▲ Room-temperature superconductor 'LK-99' unveiled by Quantum Energy research team (Source: Daily An)
A paper titled "The first room- temperature and atmospheric- pressure superconductor" published on July 22nd on the document pre- release site 'Archive' has recently heated up the world's scientific community. The authors of this paper include Lee Seok- bae, CEO of Quantum Energy Research Institute, Dr. Kim Ji- hoon, Honorary Professor Oh Geun- ho of Hanyang University, and Kim Hyun- tak of William & Mary University in the U.S. They said in a paper that they created a superconductor called 'LK- 99' that functions at room temperature and atmospheric pressure, and also explained that its mechanism was based on the "superconductivity theory by statistical mechanics" published in 1991 by Choi Dong- sik, an Honorary Professor of Chemistry at Korea University, who died in 2017.
"Superconductor" refers to a material with zero electrical resistance, and theoretically, it is a structure in which electric current can flow indefinitely without energy loss. In 1911, when Dutch physicist Heike Kamerlingh Onnes cooled solid mercury, he confirmed that the resistance suddenly disappeared and observed the superconducting phenomenon for the first time. In general, many metals require a cryogenic environment of minus 100 degrees Celsius or less to become superconductors, in conjunction with high pressure, which is more than 100,000 times the normal pressure, and is required under room temperature conditions. Due to these limitations, superconductors are expensive to implement and have limitations in commercialization.
Against this backdrop, the Quantum Energy research team announced the success of implementing the superconductor in a room temperature and atmospheric pressure environment, saying that the LK- 99 superconductor maintains its superconductor properties up to 126℃ at 1 atmosphere (atm). When manufacturing electric wires with room temperature and atmospheric pressure superconductors, the power loss rate is theoretically 0, so the transmission efficiency of the energy system will be maximized. In addition, since there is no unnecessary heat generation, we don't need to install a cooling system in various electronic products, and also it is expected that rapid development will be possible, such as improving the performance of mobile phones to a supercomputer level.
The LK- 99 was unveiled to academia, and superconductor issues were rampant around the world, but skepticism from academia is more dominant behind the enthusiasm. In fact, on August 14, the international journal 'Nature' quoted an announcement from Germany's Max Planck Solid Research Institute as saying that, "the LK- 99 is not a superconductor." Nature explained that the 'superconducting similar phenomenon' claimed by the Quantum Energy research team, was caused by impurities of copper sulfide that occurred during the manufacturing process of LK- 99. Reproducing a single crystal of pure LK- 99 isolated from impurities produced a transparent purple crystal, which was identified as an insulator with a high resistance of millions of ohms (Ω). This is the exact opposite of a superconductor with zero electrical resistance, and based on this experiment, Nature concluded that it is true that LK- 99 has some ferromagnetic (magnetic) and antimagnetic properties, but it is not a superconductor because it does not show sufficient supporting properties on magnets. In Korea, LK- 99 samples are manufactured and experimented, but superconductivity at room temperature and atmospheric pressure has not yet been found.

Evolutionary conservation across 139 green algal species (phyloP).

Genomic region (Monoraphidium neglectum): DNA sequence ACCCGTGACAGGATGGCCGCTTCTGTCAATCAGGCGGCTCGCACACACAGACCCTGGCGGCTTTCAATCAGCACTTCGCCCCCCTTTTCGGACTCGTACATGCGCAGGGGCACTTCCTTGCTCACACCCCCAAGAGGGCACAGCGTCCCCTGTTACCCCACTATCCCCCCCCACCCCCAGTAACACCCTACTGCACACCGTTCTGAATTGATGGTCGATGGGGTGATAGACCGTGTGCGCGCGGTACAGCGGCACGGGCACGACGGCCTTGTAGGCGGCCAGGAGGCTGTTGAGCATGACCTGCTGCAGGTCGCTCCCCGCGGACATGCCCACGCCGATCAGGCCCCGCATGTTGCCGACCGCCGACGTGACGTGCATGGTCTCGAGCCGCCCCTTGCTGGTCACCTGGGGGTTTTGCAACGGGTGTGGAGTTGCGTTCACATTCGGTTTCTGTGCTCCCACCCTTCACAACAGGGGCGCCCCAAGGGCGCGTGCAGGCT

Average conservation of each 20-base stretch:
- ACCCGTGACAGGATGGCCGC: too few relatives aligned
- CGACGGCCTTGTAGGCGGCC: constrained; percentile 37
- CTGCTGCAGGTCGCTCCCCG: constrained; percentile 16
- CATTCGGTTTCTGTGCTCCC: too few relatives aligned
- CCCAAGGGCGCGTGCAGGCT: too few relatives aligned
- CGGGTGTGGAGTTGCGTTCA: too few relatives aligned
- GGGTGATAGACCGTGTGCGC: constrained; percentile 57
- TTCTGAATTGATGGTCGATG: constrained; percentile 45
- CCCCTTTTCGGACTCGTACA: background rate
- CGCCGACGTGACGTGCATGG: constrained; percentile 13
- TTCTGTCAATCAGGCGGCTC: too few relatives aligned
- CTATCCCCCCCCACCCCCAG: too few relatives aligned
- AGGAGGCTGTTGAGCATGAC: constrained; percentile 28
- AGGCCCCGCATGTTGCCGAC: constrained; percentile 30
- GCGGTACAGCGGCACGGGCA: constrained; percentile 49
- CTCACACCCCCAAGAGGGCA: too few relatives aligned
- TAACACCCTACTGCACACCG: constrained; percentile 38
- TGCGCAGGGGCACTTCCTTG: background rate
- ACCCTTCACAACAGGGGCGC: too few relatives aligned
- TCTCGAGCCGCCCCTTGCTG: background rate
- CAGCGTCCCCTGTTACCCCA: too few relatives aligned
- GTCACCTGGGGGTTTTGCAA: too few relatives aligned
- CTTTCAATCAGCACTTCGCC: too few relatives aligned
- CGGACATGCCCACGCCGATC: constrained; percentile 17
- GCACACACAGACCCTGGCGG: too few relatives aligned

The emergence of LK- 99 in academia and controversy over its authenticity led to fierce discussions in various communities, and on SNS, both domestic and abroad, while superconductor- related stocks also continued to fluctuate, spreading interest to the public beyond the scientific community. Sinead Griffin, a physicist at the Lawrence Berkeley National Laboratory, said, "Beyond the controversy over the authenticity of the LK- 99, the study is positive in that it has aroused public curiosity about superconductors. Recently, I even received questions about superconductors from high school students and I am watching this situation with great interest." Even if the LK- 99 case was not a successful development, it was an opportunity for many laboratories to produce and verify room- temperature and atmospheric- pressure superconductor samples, and to accelerate superconductor research.
By Seo Ji-min, reporter firstname.lastname@example.org
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